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From the Xpra website:

Xpra is 'screen for X': it allows you to run X programs, usually on a remote host, direct their display to your local machine, and then to disconnect from these programs and reconnect from the same or another machine, without losing any state. It gives you remote access to individual applications.

  • Xpra is "rootless" or "seamless": programs you run under it show up on your desktop as regular programs, managed by your regular window manager.
  • Sessions can be accessed over SSH, or password protected over plain TCP sockets.
  • Xpra is usable over reasonably slow links and does its best to adapt to changing network bandwidth limits. (see also adaptive JPEG mode)
  • Xpra is open-source (GPLv2+), multi-platform and multi-language, with current clients written in Python and Java.


Install the package xpra-winswitchAUR from the AUR, in the server and client(s) machines.


Start an xpra server on the machine where you want to run the applications (we are using display number 7 here):

$ xpra start :7

Now you can start an application, e.g. firefox:

$ DISPLAY=:7 firefox

Or, if you want to start a screen session and execute the programs from there to be able to close the console:

$ DISPLAY=:7 screen
[screen starts]
$ firefox

Note that if you start screen like this you don't have to specify the display number when executing programs. They will be running on the xpra display automatically.

After running these commands, you don't see any windows yet. To actually see the applications on your display, you have to connect to the xpra server. If you are connecting to an xpra display on the same machine, start the xpra client like this:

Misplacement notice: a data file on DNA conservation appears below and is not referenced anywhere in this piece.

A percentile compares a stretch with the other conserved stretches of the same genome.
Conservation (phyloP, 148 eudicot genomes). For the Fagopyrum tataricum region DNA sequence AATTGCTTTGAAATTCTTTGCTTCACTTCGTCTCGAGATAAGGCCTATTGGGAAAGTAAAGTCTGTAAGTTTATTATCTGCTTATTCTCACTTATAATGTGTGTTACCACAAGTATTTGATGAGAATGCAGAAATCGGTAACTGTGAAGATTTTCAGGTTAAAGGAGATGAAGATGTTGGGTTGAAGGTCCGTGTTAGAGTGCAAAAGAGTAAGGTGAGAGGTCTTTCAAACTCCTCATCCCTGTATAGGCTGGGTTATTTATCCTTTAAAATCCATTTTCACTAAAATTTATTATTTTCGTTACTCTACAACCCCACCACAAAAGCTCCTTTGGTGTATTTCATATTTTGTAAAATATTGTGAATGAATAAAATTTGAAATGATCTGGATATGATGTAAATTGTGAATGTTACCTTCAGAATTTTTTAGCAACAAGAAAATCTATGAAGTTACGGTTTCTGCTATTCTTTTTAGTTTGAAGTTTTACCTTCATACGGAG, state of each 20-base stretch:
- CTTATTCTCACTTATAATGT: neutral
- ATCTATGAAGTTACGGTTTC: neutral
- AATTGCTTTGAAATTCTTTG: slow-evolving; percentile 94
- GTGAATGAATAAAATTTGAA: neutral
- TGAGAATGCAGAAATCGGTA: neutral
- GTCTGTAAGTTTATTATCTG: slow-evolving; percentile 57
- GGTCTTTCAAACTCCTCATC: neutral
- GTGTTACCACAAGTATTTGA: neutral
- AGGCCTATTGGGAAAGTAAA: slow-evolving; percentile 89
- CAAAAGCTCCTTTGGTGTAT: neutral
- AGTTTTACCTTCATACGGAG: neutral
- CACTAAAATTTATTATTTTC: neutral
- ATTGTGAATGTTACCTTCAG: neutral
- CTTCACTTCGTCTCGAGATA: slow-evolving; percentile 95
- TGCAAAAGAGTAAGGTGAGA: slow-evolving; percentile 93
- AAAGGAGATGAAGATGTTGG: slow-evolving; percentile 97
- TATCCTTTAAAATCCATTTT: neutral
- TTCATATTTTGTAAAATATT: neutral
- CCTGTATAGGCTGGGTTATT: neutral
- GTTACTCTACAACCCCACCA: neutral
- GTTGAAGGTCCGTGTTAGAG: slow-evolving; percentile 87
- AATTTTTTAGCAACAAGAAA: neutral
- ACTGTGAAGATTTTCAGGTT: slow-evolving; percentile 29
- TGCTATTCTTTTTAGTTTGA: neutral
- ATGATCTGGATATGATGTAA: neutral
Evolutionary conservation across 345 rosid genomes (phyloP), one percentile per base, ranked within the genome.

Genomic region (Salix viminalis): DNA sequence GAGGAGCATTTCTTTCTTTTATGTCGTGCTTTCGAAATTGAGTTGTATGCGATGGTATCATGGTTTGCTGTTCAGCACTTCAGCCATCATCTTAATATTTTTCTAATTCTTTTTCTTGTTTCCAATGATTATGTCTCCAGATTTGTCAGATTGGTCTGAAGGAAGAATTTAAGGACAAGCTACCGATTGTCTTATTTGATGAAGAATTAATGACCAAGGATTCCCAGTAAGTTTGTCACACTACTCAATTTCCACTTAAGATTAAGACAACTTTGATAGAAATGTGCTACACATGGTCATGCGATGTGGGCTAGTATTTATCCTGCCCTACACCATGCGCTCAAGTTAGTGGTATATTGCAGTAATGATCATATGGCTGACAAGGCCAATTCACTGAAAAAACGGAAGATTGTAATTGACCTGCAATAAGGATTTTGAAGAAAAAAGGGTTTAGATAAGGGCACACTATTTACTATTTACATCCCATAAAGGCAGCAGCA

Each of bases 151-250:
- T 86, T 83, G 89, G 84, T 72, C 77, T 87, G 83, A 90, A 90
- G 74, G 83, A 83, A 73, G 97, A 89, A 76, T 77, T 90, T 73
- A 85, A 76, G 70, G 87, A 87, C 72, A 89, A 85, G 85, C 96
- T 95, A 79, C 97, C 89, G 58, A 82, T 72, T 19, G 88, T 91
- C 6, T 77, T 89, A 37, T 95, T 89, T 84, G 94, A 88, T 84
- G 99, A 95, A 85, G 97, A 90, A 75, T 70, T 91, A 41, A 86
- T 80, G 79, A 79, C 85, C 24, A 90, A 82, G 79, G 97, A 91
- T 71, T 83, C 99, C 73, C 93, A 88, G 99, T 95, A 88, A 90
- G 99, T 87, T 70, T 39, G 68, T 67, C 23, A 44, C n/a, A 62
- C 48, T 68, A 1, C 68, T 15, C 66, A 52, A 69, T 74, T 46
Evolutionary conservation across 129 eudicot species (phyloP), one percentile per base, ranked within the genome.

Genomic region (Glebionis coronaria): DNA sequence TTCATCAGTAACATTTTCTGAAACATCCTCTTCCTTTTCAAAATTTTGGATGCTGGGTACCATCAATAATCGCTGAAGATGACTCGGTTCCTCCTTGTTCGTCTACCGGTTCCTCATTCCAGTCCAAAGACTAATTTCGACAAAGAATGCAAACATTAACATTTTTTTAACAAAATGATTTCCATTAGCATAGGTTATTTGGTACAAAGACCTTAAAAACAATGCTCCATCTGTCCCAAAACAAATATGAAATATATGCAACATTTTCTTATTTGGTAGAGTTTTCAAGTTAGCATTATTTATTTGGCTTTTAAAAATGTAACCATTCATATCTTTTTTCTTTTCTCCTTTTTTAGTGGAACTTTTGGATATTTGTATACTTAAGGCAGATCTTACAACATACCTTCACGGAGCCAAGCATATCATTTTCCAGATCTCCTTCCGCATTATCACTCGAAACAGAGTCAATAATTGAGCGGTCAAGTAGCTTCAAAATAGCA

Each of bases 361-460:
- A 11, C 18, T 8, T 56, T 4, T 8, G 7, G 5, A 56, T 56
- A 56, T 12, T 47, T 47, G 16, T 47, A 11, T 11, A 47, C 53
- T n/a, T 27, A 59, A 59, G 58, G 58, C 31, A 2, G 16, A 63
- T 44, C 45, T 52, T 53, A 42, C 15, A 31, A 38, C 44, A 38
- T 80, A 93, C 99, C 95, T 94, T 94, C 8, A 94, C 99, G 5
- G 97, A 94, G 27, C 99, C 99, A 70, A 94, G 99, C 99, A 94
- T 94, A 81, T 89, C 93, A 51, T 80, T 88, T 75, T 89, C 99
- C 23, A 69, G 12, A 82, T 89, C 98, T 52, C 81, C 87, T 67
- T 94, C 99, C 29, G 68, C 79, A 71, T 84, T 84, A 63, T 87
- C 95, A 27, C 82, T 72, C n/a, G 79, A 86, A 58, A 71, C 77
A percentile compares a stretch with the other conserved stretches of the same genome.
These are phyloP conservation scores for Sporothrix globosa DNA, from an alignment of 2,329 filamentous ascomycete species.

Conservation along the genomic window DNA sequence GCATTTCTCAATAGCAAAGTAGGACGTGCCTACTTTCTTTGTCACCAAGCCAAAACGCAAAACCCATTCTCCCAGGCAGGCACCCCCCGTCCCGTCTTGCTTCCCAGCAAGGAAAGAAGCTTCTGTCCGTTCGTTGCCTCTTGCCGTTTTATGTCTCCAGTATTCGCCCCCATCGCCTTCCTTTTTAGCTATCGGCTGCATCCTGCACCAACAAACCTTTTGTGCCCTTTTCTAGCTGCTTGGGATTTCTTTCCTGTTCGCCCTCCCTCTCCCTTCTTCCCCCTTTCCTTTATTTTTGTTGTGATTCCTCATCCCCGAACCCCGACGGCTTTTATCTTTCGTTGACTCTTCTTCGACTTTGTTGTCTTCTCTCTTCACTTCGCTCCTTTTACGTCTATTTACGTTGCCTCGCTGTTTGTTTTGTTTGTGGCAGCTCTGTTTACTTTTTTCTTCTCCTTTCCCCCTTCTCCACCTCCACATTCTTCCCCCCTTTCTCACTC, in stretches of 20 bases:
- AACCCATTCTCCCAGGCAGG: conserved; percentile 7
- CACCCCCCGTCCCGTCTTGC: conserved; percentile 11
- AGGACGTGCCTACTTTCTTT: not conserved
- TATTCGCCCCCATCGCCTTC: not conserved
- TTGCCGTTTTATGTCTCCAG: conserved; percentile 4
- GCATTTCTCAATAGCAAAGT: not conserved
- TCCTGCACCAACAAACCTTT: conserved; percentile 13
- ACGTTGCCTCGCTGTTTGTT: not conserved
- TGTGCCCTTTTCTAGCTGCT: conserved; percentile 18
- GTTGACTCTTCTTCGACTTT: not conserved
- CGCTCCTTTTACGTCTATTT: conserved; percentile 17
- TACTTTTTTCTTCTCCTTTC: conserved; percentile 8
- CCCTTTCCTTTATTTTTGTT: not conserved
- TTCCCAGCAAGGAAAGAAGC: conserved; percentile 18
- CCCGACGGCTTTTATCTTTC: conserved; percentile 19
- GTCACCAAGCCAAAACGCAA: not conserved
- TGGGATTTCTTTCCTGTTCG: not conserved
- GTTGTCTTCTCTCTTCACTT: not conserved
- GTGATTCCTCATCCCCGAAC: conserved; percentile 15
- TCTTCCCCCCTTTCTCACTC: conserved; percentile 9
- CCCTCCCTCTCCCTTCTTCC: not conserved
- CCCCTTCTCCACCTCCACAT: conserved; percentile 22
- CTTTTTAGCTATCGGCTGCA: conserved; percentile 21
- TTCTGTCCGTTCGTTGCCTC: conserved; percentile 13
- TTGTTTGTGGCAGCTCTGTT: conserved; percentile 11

$ xpra attach :7

Or, if you are connecting to a remote machine over ssh:

$ xpra attach ssh:user@example.com:7

After starting the client, any programs running on the remote server display are displayed on your local screen. To detach, type ctrl-c or use the command:

$ xpra detach ssh:user@example.com:7

Programs continue to run on the server and you can reattach again later.

You can stop the server with:

$ xpra stop :7

on the machine where the server is running, or remotely:

$ xpra stop ssh:user@example.com:7

For a complete manual, check man xpra.

Tips and tricks

Start at boot


It is possible to start the xpra server at boot using a systemd unit.

Create the unit file:

Description=xpra display

ExecStart=/usr/bin/xpra --no-daemon start ${%i}


Now create the configuration, adding a line for each username you want to have an xpra display:


Enable the service for each username that owns a display. In this example, the service would be xpra@myusername.service.


Note: If the client is a remote machine, first at all use SSH keys to be able to connect to the server without typing a password. Read SSH Keys for more details.
Method 1: .xinitrc

Add to your ~/.xinitrc file the line necessary to start the connection, adding an & at the end of the line.

Make sure to add such line before the exec line.

For example, on a remote client it could be:

xpra attach ssh:user@example.com:7 &
Method 2: systemd user session

Configure your session to use systemd user session. Read Systemd/User for details.

Note: Make sure you understand the difference between systemd user session services, and regular systemd services. Again, read the Systemd/User for details.

Create the following service unit:

Description=xpra client

ExecStart=/usr/bin/xpra attach %i $OPTS


Create the configuration file, using the options you want:

OPTS=--encoding=jpeg --quality=90

The service name would be in the format of xpra-client@ssh:username@hostname:<display number>.service.



Enable that service, and remember to use the --user flag on systemctl.

See also